Hayley takes her top dog Trigger through the course. Hayley is a border collie breeder and very active on the NADAC circuit.

Hayley has her hands full with two extremely athletic borders, Trigger on her left, and Jade on her right.

Deadly Dog Flu Hits Napa
by Laura Dayton

It’s been a bad year for the human flu, but an even worse year for the dog flu.

A version of the dog flu flared up in 2015 and was largely isolated in the Midwest and Eastern states, Now, in 2018, the flu has spread across the continental US and has reared its ugly head right here in Napa.

“There have been four cases of dog flu here in Napa that I know of,” said Mary Whitehill, DVM, practice owner at Napa Small Animal Hospital, “Three from our hospital, and one from somewhere else. Our dogs were treated at the Animal Care Center in Rohnert Park.”

The dog flu requires hospitalization, where it can be treated 24/7.  Since this is a costly option not available to some pet owners, the flu’s death-rate is quite high, with an 80% death rate according to That’s not good. Dogs cannot catch the human flu and likewise, people can’t catch the dog flu.

Canine flu is a respiratory virus spread by coughing, sneezing and barking, and our receptive dogs’ noses are trained to capture scents, which unfortunately also capture these viruses. The most at-risk dogs are in kennels, shelters and popular dog spots—parks, dog training centers and dog shows. If your dog is going to be exposed to these locations it is strongly recommended you get a flu vaccine.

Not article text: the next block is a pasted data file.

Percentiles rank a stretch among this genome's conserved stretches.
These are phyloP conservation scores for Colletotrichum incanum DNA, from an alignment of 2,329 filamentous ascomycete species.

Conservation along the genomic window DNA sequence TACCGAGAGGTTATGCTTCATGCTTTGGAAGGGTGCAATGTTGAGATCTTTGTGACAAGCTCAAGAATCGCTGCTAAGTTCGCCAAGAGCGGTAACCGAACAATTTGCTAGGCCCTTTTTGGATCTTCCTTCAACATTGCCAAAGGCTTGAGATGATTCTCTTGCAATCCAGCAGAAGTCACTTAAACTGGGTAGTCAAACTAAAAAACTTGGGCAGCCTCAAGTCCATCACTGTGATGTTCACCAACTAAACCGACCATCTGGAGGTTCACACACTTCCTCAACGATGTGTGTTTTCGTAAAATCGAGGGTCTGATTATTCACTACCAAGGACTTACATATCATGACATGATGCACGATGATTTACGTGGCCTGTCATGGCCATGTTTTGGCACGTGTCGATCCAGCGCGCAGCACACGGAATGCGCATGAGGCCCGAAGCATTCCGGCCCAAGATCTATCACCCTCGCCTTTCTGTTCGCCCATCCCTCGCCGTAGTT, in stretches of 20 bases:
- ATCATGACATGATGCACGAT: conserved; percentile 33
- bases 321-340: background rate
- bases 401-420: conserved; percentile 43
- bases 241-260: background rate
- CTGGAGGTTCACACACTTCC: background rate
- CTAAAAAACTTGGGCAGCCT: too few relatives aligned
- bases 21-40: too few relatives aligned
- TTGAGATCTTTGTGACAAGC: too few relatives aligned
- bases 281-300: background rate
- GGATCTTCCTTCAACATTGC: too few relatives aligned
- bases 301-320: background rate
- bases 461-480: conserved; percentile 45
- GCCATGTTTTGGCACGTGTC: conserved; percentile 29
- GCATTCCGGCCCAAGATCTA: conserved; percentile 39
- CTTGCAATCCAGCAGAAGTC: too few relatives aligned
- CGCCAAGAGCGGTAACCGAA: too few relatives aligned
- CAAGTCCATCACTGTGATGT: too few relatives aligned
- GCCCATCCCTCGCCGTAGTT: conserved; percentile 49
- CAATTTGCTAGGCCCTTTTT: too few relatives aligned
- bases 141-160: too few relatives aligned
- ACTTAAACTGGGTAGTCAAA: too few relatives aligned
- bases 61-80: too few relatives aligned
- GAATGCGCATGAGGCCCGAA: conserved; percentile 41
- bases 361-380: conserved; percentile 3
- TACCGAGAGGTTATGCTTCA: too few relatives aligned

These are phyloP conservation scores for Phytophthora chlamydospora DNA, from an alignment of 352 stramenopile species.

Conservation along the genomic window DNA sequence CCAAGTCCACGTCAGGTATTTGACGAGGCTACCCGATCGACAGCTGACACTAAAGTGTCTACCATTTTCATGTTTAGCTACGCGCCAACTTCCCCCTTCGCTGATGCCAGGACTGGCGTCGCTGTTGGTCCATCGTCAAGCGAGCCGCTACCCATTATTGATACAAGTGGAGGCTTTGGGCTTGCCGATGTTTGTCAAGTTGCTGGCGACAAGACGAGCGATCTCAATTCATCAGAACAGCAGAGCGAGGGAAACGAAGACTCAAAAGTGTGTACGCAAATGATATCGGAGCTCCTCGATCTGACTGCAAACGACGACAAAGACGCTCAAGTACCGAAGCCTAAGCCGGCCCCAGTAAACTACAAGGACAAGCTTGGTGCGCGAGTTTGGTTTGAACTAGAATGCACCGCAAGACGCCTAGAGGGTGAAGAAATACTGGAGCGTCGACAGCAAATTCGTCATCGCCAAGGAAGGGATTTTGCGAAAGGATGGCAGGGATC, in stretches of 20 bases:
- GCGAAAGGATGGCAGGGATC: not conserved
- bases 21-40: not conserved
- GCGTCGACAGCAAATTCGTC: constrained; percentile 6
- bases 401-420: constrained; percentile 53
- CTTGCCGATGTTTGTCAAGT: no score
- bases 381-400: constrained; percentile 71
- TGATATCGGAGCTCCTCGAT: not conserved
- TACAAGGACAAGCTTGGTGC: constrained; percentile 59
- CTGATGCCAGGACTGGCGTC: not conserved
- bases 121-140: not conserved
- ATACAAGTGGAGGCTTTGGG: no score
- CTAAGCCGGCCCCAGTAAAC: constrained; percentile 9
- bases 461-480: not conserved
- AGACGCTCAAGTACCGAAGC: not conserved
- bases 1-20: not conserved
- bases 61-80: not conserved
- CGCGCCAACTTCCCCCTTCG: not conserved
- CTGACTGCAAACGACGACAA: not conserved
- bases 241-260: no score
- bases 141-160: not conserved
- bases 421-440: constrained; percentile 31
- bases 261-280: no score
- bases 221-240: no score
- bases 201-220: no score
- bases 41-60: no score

“We have given out several hundred vaccines to dogs who congregate with other dogs at day care, boarding kennels and dog parks,” said Dr. Whitehill. “The vaccine is a bivalent vaccine for two types of canine influenza. It is given subcutaneously with a booster in 2 to 3 weeks, and then yearly. We have not witnessed any severe reactions. Several dogs have been a little tender at the injection site and lethargic.”

The virus can survive on surfaces for up to 48 hours, on clothing for 24 hours and on hands for 12 hours. Two viruses have been identified, with incubation periods of one to eight days. If your dog is exposed to other dogs, the cost to ensure that your dog will not contract this deadly flu is well worth the cost of the vaccine.

Over The Rainbow

Team Astro at Elk Grove

Team Astro is on the map! Here is our core team (l-r) Lisa, Dr. Chris, Lori, Amaizey, Superstar Kennedy, Brix, Laura Dayton, Dave Anderson and puppy Nitro. With two trials under our belt Amaizey has 10 pts. and Kennedy has 40 pts. Kennedy will advance to a special Extraordinaire class and Amaizy and Brix will continue to collect points. Puppy Nitro took first in show at an AKC conformation meet. Go Team!!!